Sunday, August 27, 2017

Horror Film Review

Death Note (2017):  Confession...I haven't read the manga or watched the anime.  Or the Japanese live action movie.  So I feel my review should be fairly objective.  Death Note nutters, I mean fans, apparently hate it with a passion hotter than the surface of the sun.  Well...duh.  What did they expect when 37 anime episodes or 12 manga stories are crammed into a movie that's just an hour and 41 minutes long?  Be like trying to make one Inuyasha or Naruto movie.  That this Netflix production is fully Americanized also puts their knickers in a twist; in Seattle, Light is white, L is black, etc.  Again...duh.  How about this - if you're a massive fan of Death Note, do not watch this.  OK?  Arigato.

A leather bound book (kind of ledger-sized) falls from the sky during a freak storm and lands at the feet of high school student Light (Nat Wolff).  The cover simply reads DEATH NOTE.  In detention for standing up to a bully, Light finds the pages are old and yellowed and chock-full of numbered rules/instructions.  Other pages contain hundreds of names written by many different people.  There are also blank pages.  If he writes a person's name in the book, that person will die by whatever means Light chooses.  Or so it says.  He thinks it's a load of crap, of course.  Until Ryuk, a Shinigami or Death God shows up in the detention room and scares the ever-loving shit out of him.  Light screams like a girl, by the way.  Essentially, Ryuk is like a devil on Light's shoulder whispering into his ear.  Sure, it explains the the basics of how the Death Note works but conveniently leaves out a number of loopholes and other fine print details.  It is evil, after all.  So Light gives it a trial run, deciding on decapitation for the bully, and sees it happen right before his eyes.  Frightened yet emboldened, his next victim is the scumbag who was acquitted for his mother's murder.  Light now has visions of ridding the world of all scumbags, and being the teenage boy that he is, he must share his secret with the girl he's sweet on, Mia (Margaret Qualley), a person who had no interest in him until she discovered the power he wields.  Yeah.  She's one of those.  Anyway, Mia and Light go on a killing spree and convince the world it's the doing of a shadowy figure named Kira.  Soon, crime levels drop because bad guys are terrified that they may be next.  Light's dad, James (Shea Whigham), is a cop investigating this Kira vigilante with the help of L (Lakeith Stanfield), an eccentric and super rich independent investigator who's not much older than Light but possesses the deductive prowess of Sherlock Holmes.  With both Ryuk and now Mia pushing him to blur the lines of morality, and L snapping at his heels, Light must figure out if the Death Note will be his salvation or ultimately lead to his demise.  All I can say is thank God for loopholes and fine print.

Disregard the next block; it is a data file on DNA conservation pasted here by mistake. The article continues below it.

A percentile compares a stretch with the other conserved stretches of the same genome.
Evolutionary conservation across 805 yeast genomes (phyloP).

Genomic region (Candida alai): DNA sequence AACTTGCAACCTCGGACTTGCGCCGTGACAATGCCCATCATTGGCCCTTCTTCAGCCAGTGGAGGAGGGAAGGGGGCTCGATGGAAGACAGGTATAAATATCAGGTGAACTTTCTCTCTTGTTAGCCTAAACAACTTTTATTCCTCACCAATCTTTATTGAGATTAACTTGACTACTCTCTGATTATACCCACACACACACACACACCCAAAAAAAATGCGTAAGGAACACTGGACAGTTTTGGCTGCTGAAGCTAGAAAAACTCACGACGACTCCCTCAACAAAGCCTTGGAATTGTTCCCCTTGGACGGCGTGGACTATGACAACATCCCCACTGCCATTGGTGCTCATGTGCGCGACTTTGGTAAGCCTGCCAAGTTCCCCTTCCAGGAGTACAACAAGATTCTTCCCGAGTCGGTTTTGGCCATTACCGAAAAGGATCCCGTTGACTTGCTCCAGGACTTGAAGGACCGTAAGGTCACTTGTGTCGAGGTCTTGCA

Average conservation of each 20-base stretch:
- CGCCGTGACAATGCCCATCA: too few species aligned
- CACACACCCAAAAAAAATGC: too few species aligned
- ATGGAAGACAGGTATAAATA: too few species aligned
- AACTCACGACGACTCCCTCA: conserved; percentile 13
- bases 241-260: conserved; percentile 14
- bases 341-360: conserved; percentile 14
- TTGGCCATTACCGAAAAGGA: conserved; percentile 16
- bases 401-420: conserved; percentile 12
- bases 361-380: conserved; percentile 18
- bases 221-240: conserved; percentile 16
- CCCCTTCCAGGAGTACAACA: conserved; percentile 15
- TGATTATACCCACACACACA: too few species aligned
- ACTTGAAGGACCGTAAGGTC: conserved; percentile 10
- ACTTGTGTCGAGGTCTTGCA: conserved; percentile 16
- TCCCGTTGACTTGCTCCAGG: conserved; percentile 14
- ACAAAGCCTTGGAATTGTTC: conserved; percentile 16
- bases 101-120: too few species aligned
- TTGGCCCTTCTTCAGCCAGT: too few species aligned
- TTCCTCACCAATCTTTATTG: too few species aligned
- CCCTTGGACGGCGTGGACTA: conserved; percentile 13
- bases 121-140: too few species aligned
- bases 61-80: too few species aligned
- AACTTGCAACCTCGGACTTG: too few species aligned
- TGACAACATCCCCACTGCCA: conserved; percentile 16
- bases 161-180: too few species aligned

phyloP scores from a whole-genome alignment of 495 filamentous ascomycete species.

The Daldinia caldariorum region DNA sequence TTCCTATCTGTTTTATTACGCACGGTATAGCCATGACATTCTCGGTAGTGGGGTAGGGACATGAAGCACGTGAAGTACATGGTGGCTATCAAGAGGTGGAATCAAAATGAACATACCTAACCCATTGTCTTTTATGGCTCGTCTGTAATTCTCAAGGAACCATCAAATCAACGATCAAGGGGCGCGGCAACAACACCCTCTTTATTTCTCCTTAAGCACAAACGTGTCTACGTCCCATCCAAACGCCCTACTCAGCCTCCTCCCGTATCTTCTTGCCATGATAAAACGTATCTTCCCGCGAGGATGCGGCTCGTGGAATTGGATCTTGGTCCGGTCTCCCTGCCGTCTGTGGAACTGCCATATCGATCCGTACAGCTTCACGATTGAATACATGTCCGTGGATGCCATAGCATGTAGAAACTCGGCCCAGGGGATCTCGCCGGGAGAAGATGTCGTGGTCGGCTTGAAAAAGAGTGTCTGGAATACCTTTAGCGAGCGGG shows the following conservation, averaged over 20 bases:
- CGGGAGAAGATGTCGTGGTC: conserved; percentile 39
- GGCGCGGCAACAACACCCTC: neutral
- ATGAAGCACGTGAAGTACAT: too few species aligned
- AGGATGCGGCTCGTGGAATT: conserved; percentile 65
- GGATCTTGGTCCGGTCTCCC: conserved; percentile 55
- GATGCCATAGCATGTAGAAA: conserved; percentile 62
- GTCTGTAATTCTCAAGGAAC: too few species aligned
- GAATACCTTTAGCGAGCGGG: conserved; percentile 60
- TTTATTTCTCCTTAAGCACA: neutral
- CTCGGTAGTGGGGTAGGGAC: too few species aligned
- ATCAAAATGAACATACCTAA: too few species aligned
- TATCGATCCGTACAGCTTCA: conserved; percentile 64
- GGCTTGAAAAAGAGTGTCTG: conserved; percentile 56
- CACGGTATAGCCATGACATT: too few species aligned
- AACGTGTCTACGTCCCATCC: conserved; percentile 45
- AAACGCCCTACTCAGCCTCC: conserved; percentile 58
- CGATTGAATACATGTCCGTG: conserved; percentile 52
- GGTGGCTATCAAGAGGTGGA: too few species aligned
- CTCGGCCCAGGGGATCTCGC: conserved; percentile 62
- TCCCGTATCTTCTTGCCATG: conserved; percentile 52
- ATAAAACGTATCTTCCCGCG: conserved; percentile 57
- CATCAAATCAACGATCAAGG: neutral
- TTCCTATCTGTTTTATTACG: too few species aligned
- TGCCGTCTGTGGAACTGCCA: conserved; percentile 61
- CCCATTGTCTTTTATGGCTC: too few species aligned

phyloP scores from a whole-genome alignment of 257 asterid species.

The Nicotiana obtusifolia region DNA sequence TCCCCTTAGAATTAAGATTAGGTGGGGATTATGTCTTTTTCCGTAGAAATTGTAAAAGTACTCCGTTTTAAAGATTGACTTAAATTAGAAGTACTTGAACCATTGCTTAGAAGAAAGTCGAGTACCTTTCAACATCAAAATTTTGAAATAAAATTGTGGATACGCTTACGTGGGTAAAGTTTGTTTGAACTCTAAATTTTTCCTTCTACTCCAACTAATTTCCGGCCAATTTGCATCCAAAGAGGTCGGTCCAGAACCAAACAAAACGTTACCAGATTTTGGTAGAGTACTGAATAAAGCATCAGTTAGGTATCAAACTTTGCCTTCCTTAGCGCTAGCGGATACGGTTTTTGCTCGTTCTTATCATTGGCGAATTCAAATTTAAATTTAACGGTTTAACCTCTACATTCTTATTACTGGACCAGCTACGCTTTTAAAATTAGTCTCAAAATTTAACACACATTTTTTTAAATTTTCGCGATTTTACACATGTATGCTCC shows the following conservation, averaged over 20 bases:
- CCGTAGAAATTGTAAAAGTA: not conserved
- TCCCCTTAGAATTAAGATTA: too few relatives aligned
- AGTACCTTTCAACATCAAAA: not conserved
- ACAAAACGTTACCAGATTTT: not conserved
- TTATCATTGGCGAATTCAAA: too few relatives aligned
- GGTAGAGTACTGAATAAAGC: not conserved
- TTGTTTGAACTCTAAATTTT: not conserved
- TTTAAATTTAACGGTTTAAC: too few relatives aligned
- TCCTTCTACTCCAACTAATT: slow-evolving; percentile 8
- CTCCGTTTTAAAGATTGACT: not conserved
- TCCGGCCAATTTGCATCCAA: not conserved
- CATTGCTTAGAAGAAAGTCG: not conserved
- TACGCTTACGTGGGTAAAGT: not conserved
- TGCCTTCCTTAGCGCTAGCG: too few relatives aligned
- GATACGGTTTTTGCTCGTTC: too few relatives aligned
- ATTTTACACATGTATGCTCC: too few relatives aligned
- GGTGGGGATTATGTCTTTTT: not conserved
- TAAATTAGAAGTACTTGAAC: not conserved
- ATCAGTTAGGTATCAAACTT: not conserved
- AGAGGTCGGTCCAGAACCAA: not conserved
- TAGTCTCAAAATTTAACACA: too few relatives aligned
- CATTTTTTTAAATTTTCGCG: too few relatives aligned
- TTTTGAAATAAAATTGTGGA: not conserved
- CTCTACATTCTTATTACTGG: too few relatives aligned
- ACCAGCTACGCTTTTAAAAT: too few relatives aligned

As groovy as all this may sound, Netflix's Death Note has its problems.  The ease with which Light settles into his role as judge, jury, and executioner is disturbing.  You'd think he's the Punisher or something.  Even though the victims are deserving, one would think there'd be a minute or two of hand wringing or conscience wrestling.  Nope.  He knocks off folks with the glee of a true sociopath.  Another problem is L, or rather the lack of sufficient explanation as to who this guy is and why everyone in authority bows and scrapes to him.  Kind of acts like a spoiled punk to me.  And then there's Mia.  She's so obviously a power hungry bitch who cares nothing for Light that you want to scream at the TV, "WTF is wrong with you, Light?  Wake up, dumbass!"  Ah, well.  Teen boy hormones.  Whaddya gonna do?

The Skinny

Acting:  No one sucked.  That's something.  Okay...Standfield as L could have been less annoying.  Willem Dafoe is the voice of Ryuk and he kills it.
Story:  American reimagining of the classic Japanese saga.  It works better as a Japanese saga.  The script steps on its own tail and fails to generate any real tension or pathos.
Direction:  It's not the easiest movie to follow.
Production Values:  One thing about Netflix, they don't scrimp on the budget.  I've seen big studio movies that look much worse.
Gore/FX:  Blood and gore reminiscent of the Final Destination films.  That is to say, lots.  They show the bully's decapitation by runaway ladder.  Nice.  And the CGI for Ryuk is properly done.
Scares:  None that I remember.
Ending:  Here's another problem.  It leaves you hanging.  Will he or won't he?  The last line of the movie, Ryuk saying, "Humans are so interesting," certainly doesn't help.
Verdict:  Should you see Death Note?  If you're not a fan of the anime or manga, then I'm leaning toward "Yes" but just barely.  If you are a fan of the anime or manga, spare yourself the righteous indignation that will no doubt give you the vapors and go find a new anime or manga.  I personally recommend One Punch Man.

Rating:  3 out of 5

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